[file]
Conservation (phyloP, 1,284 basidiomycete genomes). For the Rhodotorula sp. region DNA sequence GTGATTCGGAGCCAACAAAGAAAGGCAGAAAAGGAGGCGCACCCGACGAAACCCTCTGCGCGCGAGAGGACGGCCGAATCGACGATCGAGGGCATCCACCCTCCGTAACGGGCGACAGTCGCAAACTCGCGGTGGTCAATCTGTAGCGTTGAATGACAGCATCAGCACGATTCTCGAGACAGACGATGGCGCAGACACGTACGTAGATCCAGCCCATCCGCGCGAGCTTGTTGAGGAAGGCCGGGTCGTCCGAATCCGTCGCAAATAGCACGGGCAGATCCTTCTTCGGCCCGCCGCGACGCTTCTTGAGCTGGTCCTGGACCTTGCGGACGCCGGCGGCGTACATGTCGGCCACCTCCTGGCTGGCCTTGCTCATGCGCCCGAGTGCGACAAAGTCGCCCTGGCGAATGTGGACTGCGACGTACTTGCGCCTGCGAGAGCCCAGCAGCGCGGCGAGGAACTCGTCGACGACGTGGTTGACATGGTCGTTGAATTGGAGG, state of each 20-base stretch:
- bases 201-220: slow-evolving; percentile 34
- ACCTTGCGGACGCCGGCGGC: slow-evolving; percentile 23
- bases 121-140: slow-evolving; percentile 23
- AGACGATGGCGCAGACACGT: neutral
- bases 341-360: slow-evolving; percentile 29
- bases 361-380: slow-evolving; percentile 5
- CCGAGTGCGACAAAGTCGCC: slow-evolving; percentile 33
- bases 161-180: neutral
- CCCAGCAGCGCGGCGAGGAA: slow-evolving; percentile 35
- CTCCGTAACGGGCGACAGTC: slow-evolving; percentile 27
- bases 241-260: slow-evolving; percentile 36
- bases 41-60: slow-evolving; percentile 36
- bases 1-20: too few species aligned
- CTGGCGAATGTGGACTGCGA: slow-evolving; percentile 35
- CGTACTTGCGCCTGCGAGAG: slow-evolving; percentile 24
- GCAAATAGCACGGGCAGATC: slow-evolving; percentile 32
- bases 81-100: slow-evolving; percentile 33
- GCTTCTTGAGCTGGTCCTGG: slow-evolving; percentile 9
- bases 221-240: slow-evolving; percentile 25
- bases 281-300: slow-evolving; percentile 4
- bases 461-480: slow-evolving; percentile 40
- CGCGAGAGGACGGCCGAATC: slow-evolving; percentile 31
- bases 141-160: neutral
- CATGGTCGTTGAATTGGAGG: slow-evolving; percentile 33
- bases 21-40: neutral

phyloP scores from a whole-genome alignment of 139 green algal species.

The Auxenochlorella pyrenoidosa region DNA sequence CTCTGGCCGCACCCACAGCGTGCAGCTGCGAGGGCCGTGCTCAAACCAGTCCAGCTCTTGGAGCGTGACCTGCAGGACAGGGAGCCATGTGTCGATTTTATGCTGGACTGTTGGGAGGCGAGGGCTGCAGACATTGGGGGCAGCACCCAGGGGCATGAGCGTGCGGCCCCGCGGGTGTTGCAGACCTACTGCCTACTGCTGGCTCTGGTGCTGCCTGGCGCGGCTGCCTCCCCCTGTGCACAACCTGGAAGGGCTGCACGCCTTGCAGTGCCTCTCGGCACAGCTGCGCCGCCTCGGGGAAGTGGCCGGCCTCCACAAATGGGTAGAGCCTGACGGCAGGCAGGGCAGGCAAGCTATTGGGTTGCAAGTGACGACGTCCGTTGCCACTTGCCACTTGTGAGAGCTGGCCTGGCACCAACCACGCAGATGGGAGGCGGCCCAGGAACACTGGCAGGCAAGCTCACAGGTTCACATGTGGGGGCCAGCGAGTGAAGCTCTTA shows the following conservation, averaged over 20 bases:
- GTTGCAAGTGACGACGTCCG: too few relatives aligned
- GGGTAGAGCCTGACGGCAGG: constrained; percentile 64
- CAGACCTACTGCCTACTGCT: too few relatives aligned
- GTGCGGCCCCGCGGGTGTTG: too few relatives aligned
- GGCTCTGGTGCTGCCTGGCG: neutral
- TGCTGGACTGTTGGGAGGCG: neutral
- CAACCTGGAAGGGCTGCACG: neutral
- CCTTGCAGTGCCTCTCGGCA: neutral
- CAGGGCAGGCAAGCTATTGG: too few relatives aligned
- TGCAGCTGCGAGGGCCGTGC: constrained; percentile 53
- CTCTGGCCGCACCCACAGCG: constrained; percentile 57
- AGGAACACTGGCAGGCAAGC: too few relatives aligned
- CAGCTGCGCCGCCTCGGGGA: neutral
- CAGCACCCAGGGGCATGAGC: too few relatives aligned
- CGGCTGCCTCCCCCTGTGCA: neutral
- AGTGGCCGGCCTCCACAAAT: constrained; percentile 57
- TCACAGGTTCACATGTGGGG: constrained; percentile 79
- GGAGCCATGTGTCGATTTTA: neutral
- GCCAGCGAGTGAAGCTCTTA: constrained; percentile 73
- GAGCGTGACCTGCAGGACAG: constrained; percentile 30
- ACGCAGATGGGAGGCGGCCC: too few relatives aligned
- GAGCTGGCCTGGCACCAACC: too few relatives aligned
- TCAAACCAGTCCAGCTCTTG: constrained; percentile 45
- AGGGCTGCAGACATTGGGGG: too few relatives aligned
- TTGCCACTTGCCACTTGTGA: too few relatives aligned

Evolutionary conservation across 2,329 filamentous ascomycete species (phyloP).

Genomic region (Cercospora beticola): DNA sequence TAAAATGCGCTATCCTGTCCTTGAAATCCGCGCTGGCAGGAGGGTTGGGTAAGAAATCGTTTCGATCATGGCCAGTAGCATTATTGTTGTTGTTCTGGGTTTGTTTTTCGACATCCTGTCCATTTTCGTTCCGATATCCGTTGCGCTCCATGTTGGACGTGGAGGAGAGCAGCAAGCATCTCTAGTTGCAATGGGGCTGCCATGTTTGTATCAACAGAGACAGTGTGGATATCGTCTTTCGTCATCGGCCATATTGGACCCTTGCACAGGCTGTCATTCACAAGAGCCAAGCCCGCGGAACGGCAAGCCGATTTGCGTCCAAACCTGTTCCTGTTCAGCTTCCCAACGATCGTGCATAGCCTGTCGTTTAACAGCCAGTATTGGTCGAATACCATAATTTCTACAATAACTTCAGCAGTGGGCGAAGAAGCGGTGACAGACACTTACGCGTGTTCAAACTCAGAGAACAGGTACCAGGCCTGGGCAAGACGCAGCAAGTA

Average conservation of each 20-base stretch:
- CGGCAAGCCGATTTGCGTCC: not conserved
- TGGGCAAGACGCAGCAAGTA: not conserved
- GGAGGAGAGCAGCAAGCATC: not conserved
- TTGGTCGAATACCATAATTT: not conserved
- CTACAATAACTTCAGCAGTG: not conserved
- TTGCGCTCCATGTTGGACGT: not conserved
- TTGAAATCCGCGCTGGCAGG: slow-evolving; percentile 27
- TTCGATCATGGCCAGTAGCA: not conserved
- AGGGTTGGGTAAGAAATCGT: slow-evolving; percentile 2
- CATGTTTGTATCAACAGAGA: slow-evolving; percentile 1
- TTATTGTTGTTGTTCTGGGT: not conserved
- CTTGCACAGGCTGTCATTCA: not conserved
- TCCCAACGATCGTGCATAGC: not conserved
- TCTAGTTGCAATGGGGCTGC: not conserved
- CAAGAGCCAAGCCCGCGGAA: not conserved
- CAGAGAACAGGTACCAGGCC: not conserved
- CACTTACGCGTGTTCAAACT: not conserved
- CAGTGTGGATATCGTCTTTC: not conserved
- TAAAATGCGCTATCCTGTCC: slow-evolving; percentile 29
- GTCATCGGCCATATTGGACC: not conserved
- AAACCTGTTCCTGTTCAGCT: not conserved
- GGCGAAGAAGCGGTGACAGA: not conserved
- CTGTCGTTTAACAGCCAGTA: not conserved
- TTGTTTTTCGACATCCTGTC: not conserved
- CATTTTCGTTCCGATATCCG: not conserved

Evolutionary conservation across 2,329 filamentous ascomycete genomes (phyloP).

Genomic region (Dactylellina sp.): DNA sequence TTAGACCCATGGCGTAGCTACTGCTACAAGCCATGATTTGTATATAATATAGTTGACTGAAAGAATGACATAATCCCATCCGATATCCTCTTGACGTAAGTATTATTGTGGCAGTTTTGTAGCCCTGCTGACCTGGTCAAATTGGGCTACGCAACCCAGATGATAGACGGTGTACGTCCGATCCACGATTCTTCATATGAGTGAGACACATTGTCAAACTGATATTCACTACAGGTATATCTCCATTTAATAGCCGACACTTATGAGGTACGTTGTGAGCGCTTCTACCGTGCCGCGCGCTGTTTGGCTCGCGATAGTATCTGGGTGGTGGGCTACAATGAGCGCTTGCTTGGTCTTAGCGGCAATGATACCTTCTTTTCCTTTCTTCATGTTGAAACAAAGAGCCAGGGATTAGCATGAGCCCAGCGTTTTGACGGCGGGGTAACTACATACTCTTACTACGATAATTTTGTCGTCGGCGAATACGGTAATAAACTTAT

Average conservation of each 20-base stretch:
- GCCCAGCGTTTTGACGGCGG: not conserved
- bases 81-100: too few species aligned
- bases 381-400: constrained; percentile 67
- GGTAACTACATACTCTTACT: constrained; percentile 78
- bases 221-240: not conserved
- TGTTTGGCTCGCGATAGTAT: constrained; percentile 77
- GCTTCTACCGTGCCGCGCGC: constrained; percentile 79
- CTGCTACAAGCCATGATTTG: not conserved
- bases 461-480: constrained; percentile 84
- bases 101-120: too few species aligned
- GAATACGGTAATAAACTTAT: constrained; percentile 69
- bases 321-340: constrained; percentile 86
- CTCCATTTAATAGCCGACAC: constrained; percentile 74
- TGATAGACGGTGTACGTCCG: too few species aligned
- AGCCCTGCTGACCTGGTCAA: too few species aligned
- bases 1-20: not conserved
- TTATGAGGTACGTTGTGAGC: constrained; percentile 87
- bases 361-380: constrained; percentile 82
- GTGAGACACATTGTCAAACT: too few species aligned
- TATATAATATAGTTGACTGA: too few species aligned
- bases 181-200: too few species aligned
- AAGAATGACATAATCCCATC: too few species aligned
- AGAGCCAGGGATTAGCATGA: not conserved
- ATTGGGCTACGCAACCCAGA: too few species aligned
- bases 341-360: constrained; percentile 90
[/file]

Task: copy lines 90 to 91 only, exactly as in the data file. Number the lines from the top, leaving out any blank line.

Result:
- TGTTTGGCTCGCGATAGTAT: constrained; percentile 77
- GCTTCTACCGTGCCGCGCGC: constrained; percentile 79